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By Edvard Pettersson
By Edvard Pettersson
LOS ANGELES – Bank of America Corp.’s Countrywide unit won tentative final approval of a $500 million securities class-action settlement with investors in its devalued residential mortgage-backed securities.
U.S. District Judge Mariana Pfaelzer, at a hearing today in Los Angeles, set aside objections from the Federal Deposit Insurance Corp., which had argued as receiver of 19 failed banks that the accord disproportionately favors a subclass of the investors.
“I’m going to have to write something,” the judge said. “Nothing is final until the court has written an order.”
The settlement resolves claims that Countrywide, the largest U.S. mortgage lender when it was taken over by Bank of America in 2008, misled investors in offering documents about the quality of the home loans that were pooled for the securities. Many of the securities had been given the highest credit ratings and lost value when they were cut to junk during the collapse of the U.S. housing market.
“I think this a very, very significant case,” Pfaelzer told the lawyers who filed the first class-action cases against Countrywide as far as back 2007. “It was really a very enterprising thing for you to do.”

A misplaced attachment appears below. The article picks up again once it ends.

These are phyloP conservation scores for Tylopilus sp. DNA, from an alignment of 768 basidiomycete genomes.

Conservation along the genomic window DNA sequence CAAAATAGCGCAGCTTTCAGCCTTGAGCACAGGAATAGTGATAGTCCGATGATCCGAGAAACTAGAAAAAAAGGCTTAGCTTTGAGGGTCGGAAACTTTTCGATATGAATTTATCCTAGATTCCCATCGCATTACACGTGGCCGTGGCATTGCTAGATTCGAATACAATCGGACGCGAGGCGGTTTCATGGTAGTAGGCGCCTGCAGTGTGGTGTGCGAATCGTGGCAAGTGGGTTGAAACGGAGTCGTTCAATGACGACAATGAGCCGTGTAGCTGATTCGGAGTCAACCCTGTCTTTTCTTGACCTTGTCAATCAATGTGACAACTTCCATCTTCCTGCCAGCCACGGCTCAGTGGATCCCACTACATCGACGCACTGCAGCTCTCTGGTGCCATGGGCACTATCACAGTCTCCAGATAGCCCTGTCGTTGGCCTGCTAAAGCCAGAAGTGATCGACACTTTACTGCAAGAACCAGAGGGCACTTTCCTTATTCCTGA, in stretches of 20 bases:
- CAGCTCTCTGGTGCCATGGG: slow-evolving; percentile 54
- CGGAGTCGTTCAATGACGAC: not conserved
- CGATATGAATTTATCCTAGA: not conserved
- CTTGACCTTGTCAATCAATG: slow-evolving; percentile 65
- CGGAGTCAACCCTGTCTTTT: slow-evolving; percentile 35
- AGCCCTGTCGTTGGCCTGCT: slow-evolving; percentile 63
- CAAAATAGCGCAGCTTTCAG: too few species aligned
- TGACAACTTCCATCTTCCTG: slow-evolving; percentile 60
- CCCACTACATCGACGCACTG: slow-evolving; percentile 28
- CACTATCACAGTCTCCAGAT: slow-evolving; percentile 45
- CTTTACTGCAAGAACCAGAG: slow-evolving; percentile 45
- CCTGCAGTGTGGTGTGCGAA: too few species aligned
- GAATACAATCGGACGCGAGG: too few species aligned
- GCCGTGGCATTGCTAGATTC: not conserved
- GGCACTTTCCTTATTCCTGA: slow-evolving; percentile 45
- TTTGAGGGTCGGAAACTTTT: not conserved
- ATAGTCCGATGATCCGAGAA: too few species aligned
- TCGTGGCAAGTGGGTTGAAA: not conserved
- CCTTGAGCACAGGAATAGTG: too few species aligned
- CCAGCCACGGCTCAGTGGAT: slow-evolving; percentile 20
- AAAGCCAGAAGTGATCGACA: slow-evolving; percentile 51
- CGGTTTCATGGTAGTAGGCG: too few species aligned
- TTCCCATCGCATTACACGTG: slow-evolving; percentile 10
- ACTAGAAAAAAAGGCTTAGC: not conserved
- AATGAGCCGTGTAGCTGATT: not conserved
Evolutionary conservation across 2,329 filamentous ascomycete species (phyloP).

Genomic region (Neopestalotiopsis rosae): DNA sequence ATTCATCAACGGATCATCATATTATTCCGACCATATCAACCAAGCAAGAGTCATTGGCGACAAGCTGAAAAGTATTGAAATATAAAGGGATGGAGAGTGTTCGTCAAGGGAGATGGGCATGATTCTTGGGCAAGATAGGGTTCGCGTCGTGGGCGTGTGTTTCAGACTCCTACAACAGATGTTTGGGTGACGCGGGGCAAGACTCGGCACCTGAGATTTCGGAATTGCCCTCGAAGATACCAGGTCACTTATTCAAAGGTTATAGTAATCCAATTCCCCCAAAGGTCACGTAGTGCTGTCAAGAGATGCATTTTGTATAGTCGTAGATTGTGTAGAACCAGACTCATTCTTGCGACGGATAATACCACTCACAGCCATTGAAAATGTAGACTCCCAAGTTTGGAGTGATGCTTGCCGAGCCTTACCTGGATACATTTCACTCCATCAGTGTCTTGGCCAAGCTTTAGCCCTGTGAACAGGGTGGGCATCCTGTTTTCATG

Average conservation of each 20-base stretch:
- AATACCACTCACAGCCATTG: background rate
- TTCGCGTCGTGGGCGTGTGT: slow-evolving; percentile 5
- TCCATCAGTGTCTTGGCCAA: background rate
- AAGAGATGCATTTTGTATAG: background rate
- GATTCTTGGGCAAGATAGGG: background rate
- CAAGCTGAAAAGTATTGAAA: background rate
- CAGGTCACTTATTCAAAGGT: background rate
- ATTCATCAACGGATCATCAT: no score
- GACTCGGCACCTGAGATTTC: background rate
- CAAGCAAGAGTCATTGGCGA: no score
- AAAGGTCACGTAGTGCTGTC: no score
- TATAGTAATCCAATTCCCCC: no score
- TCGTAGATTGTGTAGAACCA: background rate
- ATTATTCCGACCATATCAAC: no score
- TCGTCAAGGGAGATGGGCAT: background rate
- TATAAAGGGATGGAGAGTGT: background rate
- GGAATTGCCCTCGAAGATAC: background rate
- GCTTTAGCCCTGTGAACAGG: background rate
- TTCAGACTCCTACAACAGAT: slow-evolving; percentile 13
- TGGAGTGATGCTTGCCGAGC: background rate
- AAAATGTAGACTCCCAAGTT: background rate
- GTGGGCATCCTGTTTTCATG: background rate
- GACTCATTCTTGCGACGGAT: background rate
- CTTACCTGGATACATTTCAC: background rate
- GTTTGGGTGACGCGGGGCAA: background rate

The $500 million deal is separate from an $8.5 billion settlement pending in state court in New York which resolves claims that Countrywide breached its contractual obligation to replace delinquent mortgages that were pooled for the securities.
The class-action settlement also resolves claims on behalf of investors whose securities weren’t held by plaintiffs in the first securities lawsuits and whose claims were dismissed as time-barred by Pfaelzer. The FDIC had objected that those so- called dismissed claims involved the vast majority of the securities and received too small a part of the total settlement.
Spencer Burkholz, a lead lawyer for the plaintiffs, said at the hearing that the $500 million settlement had been proposed by an independent mediator. The allocation of the money was based on the strengths and weaknesses of the “live” claims, the dismissed claims and appellate rights, he said.
“You don’t need to litigate every dismissed claim up to Supreme Court before you settle them,” Burkholz said.
Countrywide’s lawyer, Brian Pastuszenski, said his client was settling the lawsuit for business reasons and the settlement was by no means a concession that Countrywide had violated any laws.
The case is Maine State Retirement System v. Countrywide Financial Corp., 10-00302, U.S. District Court, Central District of California (Los Angeles).